Researchers developing renewable plastics and exploring new processes for plastics upcycling and recycling technologies will now be able to easily baseline their efforts to current manufacturing practices to understand if their efforts will save energy and reduce greenhouse gas emissions. Benchmark data calculated and compiled at the National Renewable Energy Laboratory (NREL) provide a measurement—at the supply chain level—of how much energy is required and the amount of greenhouse gases emitted from the production of a variety of plastics in the United States.
“Today, we employ a predominantly linear economy for many of the materials we use, including plastics,” said Gregg Beckham, a senior research fellow at NREL. “Many people and organizations around the world are looking at ways to make our materials economy circular.” To that end, NREL leads the BOTTLE Consortium, a partnership involving research laboratories and universities to develop methods to upcycle today’s waste plastics and redesign tomorrow’s plastics to be recyclable by design. BOTTLE stands for Bio-Optimized Technologies to keep Thermoplastics out of Landfills and the Environment.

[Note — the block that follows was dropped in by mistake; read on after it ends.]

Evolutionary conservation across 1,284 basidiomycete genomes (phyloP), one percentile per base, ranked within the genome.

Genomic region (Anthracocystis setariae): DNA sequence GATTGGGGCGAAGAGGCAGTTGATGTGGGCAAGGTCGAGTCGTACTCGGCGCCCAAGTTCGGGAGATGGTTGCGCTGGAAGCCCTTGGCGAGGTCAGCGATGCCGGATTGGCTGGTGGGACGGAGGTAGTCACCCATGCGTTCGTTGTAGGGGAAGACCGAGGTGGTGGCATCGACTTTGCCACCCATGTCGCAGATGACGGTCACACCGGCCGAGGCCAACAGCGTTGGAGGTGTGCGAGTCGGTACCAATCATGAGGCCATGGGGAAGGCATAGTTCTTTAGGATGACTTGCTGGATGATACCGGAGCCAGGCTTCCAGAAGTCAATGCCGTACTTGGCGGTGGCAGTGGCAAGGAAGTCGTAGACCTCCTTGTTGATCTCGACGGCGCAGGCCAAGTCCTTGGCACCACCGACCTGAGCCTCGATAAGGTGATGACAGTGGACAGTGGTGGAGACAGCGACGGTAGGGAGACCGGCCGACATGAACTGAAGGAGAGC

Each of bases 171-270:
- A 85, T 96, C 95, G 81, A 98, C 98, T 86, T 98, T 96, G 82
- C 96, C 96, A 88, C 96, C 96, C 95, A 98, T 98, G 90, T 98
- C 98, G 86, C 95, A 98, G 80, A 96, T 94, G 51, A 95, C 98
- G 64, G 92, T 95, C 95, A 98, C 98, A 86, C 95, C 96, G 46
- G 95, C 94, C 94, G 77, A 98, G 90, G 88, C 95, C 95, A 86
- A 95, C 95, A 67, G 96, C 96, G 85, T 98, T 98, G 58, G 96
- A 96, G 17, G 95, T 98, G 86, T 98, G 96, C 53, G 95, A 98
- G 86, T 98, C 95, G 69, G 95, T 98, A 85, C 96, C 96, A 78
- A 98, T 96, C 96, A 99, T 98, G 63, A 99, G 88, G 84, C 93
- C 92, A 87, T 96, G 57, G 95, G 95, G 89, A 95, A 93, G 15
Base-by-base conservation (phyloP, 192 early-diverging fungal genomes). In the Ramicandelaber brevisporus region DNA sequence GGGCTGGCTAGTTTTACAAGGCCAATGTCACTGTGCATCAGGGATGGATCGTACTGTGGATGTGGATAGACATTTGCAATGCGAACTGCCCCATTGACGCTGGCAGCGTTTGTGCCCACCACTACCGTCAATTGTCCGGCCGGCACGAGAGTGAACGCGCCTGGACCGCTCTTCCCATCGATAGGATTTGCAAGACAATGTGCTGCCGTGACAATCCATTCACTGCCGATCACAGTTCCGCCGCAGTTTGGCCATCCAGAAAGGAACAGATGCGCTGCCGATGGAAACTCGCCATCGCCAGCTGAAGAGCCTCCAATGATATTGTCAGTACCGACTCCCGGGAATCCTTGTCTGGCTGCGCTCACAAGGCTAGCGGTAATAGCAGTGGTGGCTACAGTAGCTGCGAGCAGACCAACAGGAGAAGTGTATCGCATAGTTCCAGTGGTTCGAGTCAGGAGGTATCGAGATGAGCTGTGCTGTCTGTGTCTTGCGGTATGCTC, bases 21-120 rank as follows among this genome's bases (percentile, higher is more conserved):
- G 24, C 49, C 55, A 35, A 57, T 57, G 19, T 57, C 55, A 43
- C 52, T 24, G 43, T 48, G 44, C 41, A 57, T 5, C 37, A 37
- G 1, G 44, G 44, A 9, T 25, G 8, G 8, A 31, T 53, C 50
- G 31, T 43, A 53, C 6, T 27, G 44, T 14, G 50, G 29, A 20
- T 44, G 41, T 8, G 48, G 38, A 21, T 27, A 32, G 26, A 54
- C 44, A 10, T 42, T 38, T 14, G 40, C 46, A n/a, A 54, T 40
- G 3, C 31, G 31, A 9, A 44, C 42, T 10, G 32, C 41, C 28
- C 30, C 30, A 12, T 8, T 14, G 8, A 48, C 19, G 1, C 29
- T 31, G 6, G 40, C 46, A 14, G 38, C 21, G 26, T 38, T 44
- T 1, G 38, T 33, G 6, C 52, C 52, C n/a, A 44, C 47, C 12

Beckham is the senior author of a newly published paper in the journal Joule. The article, titled “ Manufacturing energy and greenhouse gas emissions associated with plastics consumption,” reports on 18 plastics, each with a global consumption of more than 1 million metric tons per year. The co-authors of the study, all from NREL, are Scott Nicholson, Nicholas Rorrer, and Alberta Carpenter. The estimates draw from a resource developed at NREL, the Materials Flows through Industry (MFI) tool, which tracks energy and material flows throughout the manufacturing supply chain to estimate energy requirements and greenhouse gas emissions. “MFI is a publicly available tool that can be readily adapted for new technology options,” Nicholson said. “We’re constantly looking to add new production processes to the database. Researchers can request an MFI account and work with NREL to incorporate their own process data into the tool and calculate impacts for a proposed new supply chain.”